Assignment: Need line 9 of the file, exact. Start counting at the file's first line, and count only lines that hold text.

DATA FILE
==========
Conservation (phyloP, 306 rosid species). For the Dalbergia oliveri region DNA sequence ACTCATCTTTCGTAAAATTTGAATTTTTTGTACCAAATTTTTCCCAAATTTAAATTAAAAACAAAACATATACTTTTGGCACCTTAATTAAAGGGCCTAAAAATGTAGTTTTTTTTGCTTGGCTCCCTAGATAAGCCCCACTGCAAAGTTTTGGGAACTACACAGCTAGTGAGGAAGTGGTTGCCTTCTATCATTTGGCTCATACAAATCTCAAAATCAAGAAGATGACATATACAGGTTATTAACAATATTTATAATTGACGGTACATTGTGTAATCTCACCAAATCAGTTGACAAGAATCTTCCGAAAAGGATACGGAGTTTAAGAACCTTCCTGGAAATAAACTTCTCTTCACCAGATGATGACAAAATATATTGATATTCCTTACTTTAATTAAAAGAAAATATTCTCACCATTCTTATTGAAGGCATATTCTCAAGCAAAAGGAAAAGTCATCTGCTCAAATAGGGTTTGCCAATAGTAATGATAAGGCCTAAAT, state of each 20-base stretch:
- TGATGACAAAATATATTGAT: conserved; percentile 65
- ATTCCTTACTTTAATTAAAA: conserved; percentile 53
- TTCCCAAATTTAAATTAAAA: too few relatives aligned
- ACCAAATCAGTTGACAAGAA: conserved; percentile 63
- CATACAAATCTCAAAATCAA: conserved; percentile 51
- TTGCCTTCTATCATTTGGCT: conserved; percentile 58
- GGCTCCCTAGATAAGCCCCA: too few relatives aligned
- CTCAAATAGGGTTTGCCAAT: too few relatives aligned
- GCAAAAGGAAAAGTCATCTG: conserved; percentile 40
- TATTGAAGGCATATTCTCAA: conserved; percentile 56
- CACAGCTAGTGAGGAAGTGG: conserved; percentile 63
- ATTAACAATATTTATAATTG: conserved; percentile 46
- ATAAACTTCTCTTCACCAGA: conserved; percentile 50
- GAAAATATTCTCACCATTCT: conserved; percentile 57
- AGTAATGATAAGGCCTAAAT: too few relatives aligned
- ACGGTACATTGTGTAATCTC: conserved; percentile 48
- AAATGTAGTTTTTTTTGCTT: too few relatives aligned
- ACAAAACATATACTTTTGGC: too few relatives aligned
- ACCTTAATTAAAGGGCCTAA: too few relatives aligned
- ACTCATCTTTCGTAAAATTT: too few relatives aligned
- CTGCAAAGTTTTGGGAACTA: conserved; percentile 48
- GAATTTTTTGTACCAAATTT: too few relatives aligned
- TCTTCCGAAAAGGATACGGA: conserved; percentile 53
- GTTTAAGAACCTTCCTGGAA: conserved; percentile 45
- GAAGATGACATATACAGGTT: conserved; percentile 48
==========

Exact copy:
- CTCAAATAGGGTTTGCCAAT: too few relatives aligned